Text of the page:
Cocobolo Is a Dramatic Hardwood with a Beautiful Figure  Sponsored by: Northwest Hardwoods: Lumber that’s Graded For Yield®.

 

 

Cocobolo Is a Dramatic Hardwood with a Beautiful FigureIn Mexico, the tree is called granadillo, but in most places around the world, dalbergia retusa is known as cocobolo. Cocobolo timber is sturdy and yields some very interesting, beautiful figures. The wood is usually cut into veneers for use in inlay work and fine furniture.

The Encyclopedia of Wood includes information about cocobolo and describes its relation to other members of the dalbergia family. Collectively rosewood denotes various species of dalbergia; in particular Rio or Brazil rosewood, Indian or Bombay rosewood and Chinese huang-hua-li. Close cousins include the diverse colors of tulipwood, kingwood and cocobolo, all of which were used in the elaborate marquetry decoration of the furniture and joinery of the 18th-century Europe. The wood is seldom seen in the solid, except in oriental furniture.

Cocobolo can be found in the Pacific regions of Central America, extending from Panama to southwestern Mexico. The trees grow best in the drier uplands and tend to be small in stature. Cocobolo is usually shipped from growing areas like Costa Rica and Nicaragua in small, round billets. It is most often available in turning blanks or veneer.

The sapwood of cocobolo is so pale it is almost white, but the heartwood is a mix of brilliant colors ranging from deep reds to an attractive mix of streaks and markings of red, black, purple, yellow and orange.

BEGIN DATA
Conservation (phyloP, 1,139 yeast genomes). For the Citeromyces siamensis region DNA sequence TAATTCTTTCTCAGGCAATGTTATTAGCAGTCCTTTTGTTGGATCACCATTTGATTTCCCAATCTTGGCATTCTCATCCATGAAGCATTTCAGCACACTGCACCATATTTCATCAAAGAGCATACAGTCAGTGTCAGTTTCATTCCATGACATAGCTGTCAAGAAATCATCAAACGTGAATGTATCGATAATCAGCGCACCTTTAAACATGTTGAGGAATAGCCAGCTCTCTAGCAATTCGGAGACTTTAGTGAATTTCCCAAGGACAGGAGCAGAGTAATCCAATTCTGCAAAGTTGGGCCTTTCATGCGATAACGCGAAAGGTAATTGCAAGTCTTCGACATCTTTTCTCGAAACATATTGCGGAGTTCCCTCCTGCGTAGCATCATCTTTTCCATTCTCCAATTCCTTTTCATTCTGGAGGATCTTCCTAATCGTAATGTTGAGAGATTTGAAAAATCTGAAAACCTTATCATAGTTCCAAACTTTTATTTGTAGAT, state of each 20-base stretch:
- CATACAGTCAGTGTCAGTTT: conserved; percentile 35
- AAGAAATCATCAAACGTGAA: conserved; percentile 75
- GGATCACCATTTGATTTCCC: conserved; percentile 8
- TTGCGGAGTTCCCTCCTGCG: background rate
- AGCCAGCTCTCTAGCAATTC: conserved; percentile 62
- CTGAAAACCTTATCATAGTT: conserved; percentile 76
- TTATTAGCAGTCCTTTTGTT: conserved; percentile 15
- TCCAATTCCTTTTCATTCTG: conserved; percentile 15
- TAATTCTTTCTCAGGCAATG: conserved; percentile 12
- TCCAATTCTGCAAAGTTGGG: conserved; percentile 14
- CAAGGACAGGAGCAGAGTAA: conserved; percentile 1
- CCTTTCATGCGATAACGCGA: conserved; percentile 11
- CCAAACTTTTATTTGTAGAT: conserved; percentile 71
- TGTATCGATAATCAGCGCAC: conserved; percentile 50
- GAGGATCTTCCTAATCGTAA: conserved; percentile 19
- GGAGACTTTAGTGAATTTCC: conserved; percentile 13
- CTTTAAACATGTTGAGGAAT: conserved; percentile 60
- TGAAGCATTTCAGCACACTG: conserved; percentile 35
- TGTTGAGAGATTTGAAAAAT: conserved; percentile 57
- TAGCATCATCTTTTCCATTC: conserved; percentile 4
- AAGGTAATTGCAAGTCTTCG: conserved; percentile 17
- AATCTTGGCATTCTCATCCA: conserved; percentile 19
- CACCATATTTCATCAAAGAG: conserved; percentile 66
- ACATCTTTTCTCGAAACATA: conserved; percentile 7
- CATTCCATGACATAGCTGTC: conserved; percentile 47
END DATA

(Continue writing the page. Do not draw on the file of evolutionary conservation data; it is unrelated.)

The palette of cocobolo as considerably denser than Brazilian rosewood and the color is remarkably variable; the bright hues of the freshly cut wood tone down to a deep-red, streaked or mottled with black.

Good Looks Matched by Toughness

Cocobolo is heavy, strong, durable and resistant to preservative treatments. Its uses include architectural woodwork, turnery, tool handles, musical and scientific instruments and specialty items. The wood is also very popular for use as cutlery handles.

Although cocobolo is a fine turning wood and most consider it easy to work with, sanding and machining the wood produces a fine dust that can cause dermatitis or a poison ivy-like rash. The dust can also cause orange stains when it comes into contact with skin.

Woodworking Network – Wood of the Month


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